Losing a child at any stage of pregnancy, at, or soon after birth, is a hugely traumatic experience which affects not just the mother and her partner but extends to their wider circle of family and friends.
In law, a neonatal death is when babies are born alive (at any stage of pregnancy) but die within the first 28 days of life. The sense of shock and disbelief can be overwhelming and the fact that your body initially continues to behave as if the baby is still alive by producing breast milk only acts as a cruel reminder of the child you have lost.
A stillbirth is when a baby shows no signs of life at birth, after the 24th week of pregnancy. Having gone through the anticipation and excitement of pregnancy and the ordeal of labour and birth, only to find that you will never hear your baby cry or see him smile is devastating.
A baby born dead in the first 23 weeks of pregnancy is classed as a miscarriage. It is estimated that around one in five pregnancies end in this way. The vast majority of these take place in the first 12 weeks. In the case of early miscarriages, some women will barely have found out that they are pregnant. In the case of later miscarriages, mothers will have been looking forward to the arrival of their baby only to discover that something has gone wrong and the foetus has died in the womb. In these cases, women will usually have to go through labour and give birth, despite knowing that their child is dead.
Following the loss of a child, bereaved parents can go through a whole range of emotions. Sadness, loneliness, grief, anger, despair and above all that, questions that won’t go away - “why did this happen to us?” Sometimes there’s a clear medical cause – a genetic abnormality, a malfunctioning placenta or cord or an infection. But often there’s no apparent reason, even after a post-mortem. Having no reason can make the experience even more painful.
Powerful feelings of grief can also be accompanied by physical symptoms, such as exhaustion, loss of concentration, chest pain and anxiety. Grief can also affect self-confidence and self-esteem. Whilst bereavement can bring couples closer together, the opposite is also true as it places an enormous strain on relationships. Partners may grieve in different ways to each other, blame one another or direct their anger and bewilderment towards their partner. Men in particular may feel that they have to “be strong” for their partner or feel resentful that their need to grieve for the lost child is not fully recognised.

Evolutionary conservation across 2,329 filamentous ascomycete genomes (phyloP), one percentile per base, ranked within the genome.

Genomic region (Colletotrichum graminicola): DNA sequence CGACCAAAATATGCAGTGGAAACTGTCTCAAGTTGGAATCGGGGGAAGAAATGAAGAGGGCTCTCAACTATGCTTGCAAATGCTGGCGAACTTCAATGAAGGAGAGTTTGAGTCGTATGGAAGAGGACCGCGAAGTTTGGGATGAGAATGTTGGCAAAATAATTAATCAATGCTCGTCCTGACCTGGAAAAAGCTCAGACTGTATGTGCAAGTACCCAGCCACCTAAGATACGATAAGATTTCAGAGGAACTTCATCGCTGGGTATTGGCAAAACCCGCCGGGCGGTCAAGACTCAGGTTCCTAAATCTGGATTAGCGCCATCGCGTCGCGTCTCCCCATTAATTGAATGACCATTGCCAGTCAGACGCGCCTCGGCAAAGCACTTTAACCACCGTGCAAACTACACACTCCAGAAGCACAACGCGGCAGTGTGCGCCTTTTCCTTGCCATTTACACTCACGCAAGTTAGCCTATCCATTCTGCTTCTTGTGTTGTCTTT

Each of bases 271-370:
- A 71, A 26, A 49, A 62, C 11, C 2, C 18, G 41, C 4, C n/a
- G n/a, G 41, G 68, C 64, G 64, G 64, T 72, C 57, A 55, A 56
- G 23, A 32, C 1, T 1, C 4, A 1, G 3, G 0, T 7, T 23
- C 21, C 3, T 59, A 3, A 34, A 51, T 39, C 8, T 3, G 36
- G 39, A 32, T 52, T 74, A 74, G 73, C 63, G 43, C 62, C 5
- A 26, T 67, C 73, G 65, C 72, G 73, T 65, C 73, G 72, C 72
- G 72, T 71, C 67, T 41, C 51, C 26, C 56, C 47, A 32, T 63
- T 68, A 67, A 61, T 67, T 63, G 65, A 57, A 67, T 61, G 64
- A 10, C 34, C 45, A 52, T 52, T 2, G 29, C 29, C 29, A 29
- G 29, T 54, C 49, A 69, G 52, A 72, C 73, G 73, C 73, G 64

If you already have a child, telling them about the baby’s death can be particularly difficult. It is important to remember that children do not grieve in the same way as adults. They may not show much, if any, outward signs of grief or they may alternate between crying one minute and playing happily the next. Try to be as honest as you can when talking to your child and go at their pace, only saying as much as they can cope with. Whilst it is understandable to want to protect your child and it may be tempting to use euphermisms such the baby has been “lost” or has “gone to sleep”, such words may only confuse them. Upsetting as it may be, It is better to give a clear and direct explanation.
Tips on coping
- Don’t bottle things up. It’s okay to cry (and that goes for men too)
- Talk about your feelings – to a friend, partner, GP, helpline or at a support group, even though it can be hard to express how you feel
- Accept all offers of help. Understand that friends may not always know what to say or how to cope with your tears, but they do care. They may feel more comfortable showing practical support such as cooking a meal or babysitting older children.
- Be kind to yourself and be honest about your emotions. If you feel angry, say so. If you need to go in a room by yourself and shout or punch a pillow, allow yourself to do it
- Physical exercise can help to improve your mood, help you to sleep and reduce anxiety
The loss of a baby is devastating and 'Saying Goodbye' provide a service for families who have suffered miscarriage or the death of a baby. 'Saying Goodbye' can help families acknowledge these events, pay tribute to their babies, grieve together as a family and say goodbye. For more information about this 'Saying Goodbye' or their services, please click here to visit their website.
Further information and support